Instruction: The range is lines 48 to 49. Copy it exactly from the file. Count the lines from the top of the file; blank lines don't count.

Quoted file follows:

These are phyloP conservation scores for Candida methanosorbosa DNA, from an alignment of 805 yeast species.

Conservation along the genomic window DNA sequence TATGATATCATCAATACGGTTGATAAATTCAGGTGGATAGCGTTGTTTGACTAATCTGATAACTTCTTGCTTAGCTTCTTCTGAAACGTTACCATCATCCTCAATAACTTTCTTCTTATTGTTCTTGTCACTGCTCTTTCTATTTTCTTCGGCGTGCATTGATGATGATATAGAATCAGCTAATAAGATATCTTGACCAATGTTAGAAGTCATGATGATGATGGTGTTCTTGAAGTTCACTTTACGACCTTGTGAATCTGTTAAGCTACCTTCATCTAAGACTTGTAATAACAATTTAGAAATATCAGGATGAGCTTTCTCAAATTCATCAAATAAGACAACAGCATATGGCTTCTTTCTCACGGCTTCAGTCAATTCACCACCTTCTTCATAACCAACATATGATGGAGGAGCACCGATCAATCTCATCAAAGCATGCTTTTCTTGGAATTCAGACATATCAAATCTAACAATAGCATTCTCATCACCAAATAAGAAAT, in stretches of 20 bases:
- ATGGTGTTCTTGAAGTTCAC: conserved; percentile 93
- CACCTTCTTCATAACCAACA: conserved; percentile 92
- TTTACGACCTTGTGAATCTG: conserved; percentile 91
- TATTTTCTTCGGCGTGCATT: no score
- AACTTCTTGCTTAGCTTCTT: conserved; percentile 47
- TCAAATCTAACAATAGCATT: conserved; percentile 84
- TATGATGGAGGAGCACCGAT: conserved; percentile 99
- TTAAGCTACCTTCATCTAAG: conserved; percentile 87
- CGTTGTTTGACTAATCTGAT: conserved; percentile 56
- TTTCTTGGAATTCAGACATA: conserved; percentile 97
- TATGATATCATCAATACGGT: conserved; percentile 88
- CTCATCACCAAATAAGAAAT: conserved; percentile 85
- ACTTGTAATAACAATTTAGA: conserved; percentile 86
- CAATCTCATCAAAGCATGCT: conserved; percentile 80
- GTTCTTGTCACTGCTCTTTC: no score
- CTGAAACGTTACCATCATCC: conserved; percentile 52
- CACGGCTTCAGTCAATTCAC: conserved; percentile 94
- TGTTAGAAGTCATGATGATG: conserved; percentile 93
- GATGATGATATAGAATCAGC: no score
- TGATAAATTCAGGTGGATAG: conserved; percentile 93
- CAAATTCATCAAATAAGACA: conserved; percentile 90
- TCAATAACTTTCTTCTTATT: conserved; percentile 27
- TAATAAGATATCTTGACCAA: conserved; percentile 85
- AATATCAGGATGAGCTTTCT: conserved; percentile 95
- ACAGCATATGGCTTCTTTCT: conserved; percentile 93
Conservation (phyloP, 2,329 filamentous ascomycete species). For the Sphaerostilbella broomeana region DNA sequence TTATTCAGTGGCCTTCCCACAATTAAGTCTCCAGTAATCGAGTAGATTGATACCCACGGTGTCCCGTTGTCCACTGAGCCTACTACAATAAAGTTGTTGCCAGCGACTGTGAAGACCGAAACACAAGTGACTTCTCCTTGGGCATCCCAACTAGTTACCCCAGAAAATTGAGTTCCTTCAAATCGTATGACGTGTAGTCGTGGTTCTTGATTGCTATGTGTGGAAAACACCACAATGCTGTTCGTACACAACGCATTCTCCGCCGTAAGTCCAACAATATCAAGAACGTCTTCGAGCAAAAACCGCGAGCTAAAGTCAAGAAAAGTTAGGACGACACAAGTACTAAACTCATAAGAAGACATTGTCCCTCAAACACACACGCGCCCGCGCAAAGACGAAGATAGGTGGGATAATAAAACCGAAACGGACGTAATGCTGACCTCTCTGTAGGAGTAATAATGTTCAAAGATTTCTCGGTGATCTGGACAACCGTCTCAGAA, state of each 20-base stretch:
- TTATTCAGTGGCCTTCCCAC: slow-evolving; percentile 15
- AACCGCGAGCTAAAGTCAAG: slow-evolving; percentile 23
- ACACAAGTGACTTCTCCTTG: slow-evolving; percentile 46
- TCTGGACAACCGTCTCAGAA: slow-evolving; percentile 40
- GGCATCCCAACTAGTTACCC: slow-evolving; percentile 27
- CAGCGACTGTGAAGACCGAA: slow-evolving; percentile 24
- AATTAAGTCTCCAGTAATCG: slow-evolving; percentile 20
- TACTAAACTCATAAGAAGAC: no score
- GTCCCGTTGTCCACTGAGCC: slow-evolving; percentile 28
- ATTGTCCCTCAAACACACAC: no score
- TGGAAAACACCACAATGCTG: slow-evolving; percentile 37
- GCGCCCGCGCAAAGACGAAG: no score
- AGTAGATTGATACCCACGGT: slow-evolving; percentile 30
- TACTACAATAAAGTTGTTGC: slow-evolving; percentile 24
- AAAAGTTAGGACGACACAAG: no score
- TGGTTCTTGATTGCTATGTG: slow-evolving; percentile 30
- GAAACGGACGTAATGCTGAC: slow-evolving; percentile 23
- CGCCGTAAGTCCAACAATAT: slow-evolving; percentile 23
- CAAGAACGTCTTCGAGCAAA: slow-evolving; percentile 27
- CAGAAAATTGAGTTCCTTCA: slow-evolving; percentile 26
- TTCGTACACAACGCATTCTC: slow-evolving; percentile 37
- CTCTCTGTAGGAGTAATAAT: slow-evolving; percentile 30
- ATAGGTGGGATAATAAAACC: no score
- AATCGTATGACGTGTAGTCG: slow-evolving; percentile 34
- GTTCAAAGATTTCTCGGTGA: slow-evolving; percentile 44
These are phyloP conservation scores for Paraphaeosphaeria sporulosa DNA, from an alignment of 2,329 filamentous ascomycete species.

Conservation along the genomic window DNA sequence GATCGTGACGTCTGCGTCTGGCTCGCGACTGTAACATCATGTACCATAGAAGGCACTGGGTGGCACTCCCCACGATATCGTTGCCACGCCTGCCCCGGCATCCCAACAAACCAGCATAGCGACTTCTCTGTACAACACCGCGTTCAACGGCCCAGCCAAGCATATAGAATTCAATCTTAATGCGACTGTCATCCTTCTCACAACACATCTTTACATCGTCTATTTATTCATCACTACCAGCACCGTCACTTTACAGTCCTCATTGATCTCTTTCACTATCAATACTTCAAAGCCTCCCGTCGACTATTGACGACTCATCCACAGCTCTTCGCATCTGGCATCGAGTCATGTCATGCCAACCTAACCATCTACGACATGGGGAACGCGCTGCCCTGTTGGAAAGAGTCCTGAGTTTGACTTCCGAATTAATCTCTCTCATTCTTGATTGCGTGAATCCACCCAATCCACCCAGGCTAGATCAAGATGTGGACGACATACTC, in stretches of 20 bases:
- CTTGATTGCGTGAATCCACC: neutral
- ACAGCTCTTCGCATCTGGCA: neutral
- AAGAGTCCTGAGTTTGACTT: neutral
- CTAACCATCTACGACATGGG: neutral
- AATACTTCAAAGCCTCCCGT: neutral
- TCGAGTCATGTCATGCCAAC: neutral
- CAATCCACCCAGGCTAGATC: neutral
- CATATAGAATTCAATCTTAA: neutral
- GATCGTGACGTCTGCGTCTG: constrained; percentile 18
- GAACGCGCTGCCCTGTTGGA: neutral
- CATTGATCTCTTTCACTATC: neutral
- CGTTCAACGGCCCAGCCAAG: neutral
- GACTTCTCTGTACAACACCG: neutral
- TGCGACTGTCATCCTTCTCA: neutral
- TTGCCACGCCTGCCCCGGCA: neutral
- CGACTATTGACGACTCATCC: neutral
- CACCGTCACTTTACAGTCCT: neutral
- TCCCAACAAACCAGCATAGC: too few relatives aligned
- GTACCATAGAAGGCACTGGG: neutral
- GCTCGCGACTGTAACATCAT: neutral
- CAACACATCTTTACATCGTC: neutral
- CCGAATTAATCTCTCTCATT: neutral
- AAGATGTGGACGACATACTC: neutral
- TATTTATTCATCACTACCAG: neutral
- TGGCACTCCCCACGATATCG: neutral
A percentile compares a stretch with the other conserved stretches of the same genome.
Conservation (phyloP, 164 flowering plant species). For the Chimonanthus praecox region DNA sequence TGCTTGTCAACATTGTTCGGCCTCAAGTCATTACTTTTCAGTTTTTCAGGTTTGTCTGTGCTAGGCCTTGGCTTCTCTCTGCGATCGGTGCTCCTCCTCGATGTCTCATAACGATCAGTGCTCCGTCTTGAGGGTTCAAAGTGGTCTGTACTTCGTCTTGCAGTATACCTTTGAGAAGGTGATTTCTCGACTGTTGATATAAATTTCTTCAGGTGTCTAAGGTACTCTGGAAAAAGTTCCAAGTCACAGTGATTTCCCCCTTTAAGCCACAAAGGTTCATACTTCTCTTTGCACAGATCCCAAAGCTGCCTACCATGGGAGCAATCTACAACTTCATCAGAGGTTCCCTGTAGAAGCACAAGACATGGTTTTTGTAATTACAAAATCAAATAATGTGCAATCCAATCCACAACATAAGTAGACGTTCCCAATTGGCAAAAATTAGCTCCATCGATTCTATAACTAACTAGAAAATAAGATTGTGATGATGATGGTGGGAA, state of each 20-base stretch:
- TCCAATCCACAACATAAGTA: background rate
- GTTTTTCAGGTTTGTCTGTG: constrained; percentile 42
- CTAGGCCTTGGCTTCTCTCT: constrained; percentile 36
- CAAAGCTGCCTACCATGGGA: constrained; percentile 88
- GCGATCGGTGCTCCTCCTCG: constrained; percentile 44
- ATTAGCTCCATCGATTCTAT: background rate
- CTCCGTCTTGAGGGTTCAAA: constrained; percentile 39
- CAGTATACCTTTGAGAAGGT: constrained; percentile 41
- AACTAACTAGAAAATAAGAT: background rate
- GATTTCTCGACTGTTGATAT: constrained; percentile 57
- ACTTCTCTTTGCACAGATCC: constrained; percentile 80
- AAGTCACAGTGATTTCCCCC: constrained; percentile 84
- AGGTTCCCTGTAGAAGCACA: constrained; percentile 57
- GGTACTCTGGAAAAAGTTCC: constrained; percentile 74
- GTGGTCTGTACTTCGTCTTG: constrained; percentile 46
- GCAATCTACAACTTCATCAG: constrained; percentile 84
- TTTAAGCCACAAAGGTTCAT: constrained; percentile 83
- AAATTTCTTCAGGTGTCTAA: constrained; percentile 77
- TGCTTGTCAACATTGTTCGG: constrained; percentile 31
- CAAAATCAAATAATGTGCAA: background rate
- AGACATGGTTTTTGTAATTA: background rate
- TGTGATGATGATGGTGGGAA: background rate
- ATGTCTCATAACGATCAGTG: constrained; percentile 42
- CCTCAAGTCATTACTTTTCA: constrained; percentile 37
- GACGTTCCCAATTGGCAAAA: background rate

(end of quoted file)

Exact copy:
- CAGAAAATTGAGTTCCTTCA: slow-evolving; percentile 26
- TTCGTACACAACGCATTCTC: slow-evolving; percentile 37